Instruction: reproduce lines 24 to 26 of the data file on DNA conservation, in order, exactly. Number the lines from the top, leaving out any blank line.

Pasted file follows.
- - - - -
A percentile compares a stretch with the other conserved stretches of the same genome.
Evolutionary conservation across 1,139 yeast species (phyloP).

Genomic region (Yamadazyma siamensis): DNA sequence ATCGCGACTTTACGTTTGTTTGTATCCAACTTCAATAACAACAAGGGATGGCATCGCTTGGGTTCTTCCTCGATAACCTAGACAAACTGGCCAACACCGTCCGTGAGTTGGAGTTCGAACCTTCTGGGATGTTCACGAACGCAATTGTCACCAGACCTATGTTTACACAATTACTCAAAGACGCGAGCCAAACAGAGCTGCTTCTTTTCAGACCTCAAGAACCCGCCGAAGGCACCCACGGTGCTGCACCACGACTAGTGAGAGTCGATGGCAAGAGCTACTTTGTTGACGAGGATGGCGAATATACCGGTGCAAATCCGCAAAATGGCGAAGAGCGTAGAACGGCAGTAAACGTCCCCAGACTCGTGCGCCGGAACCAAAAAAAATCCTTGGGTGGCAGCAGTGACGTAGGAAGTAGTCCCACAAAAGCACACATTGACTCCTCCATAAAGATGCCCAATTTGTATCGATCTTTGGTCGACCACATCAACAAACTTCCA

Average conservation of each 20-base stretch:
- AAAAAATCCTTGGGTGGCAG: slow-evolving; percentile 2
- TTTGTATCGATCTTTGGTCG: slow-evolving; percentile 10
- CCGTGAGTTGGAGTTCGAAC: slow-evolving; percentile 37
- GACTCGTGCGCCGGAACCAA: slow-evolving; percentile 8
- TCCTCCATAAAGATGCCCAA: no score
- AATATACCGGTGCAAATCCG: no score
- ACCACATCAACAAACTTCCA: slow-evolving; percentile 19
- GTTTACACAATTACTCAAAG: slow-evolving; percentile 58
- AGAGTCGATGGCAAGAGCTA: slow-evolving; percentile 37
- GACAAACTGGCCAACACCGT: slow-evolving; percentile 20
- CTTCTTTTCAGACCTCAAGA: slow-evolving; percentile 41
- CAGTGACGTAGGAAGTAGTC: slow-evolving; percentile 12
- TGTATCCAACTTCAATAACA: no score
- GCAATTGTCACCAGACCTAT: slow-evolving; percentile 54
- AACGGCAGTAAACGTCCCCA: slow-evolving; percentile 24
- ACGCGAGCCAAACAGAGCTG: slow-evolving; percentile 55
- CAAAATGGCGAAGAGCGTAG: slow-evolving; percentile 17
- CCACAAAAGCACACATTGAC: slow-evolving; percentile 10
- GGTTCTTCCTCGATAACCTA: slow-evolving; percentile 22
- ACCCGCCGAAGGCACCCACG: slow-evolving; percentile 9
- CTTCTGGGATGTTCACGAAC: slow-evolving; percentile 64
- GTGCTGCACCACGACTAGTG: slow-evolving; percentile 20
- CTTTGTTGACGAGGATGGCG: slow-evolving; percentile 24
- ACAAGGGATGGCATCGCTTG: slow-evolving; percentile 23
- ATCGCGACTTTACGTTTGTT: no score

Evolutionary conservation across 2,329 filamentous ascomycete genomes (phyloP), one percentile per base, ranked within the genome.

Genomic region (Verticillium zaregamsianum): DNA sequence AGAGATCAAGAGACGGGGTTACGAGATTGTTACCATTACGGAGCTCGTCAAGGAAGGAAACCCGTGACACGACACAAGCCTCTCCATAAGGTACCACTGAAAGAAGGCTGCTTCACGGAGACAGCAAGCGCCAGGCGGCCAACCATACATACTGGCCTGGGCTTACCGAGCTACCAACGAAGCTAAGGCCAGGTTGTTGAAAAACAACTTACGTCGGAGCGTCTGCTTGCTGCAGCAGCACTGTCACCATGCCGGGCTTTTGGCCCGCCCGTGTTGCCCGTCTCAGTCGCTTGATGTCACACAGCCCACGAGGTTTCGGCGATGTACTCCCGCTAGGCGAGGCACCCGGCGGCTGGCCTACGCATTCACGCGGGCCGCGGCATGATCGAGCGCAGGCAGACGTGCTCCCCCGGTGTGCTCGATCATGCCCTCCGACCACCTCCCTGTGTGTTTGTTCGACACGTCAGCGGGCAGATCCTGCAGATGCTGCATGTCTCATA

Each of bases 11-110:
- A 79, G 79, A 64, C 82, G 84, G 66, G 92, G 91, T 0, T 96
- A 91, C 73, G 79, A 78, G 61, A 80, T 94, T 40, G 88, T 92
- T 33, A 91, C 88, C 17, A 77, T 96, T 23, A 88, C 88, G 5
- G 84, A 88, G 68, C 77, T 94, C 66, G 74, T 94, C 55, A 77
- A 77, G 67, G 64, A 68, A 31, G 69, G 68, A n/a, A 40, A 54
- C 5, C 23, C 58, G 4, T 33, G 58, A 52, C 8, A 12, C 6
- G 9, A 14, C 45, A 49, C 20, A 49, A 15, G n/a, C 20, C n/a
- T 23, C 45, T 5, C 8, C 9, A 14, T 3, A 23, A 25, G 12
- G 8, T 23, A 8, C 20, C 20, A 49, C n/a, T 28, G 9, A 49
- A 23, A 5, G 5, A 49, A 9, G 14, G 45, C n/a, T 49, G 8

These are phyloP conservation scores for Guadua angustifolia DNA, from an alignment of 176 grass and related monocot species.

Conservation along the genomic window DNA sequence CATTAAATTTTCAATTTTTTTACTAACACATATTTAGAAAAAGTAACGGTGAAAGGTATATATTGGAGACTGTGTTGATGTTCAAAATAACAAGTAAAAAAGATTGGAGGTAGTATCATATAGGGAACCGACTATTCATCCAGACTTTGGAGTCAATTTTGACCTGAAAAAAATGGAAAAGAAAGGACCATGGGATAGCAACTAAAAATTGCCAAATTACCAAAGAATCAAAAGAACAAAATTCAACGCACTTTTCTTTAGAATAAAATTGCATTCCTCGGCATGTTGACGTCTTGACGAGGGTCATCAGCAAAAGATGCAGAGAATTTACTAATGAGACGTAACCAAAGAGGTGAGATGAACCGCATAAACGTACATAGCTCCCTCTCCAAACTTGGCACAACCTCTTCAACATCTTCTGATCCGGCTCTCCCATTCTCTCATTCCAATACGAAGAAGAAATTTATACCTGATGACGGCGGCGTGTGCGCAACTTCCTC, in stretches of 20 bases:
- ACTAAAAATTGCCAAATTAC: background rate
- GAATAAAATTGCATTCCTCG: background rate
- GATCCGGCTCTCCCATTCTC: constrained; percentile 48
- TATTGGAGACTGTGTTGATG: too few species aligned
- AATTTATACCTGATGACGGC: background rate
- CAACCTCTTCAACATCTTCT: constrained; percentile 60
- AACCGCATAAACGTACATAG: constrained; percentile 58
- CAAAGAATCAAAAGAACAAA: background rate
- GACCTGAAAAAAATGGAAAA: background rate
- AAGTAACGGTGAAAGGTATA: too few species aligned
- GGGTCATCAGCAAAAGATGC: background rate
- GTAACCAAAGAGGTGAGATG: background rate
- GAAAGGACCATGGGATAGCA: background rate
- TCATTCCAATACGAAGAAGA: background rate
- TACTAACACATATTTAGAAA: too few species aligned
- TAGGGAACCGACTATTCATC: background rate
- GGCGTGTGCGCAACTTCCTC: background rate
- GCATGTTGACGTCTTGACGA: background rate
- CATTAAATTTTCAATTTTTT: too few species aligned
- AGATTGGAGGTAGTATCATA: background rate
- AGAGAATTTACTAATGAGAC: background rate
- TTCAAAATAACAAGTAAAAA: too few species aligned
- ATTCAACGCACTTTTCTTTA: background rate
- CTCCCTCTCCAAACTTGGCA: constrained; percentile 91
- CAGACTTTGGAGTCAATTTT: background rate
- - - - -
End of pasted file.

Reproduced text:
- ACCCGCCGAAGGCACCCACG: slow-evolving; percentile 9
- CTTCTGGGATGTTCACGAAC: slow-evolving; percentile 64
- GTGCTGCACCACGACTAGTG: slow-evolving; percentile 20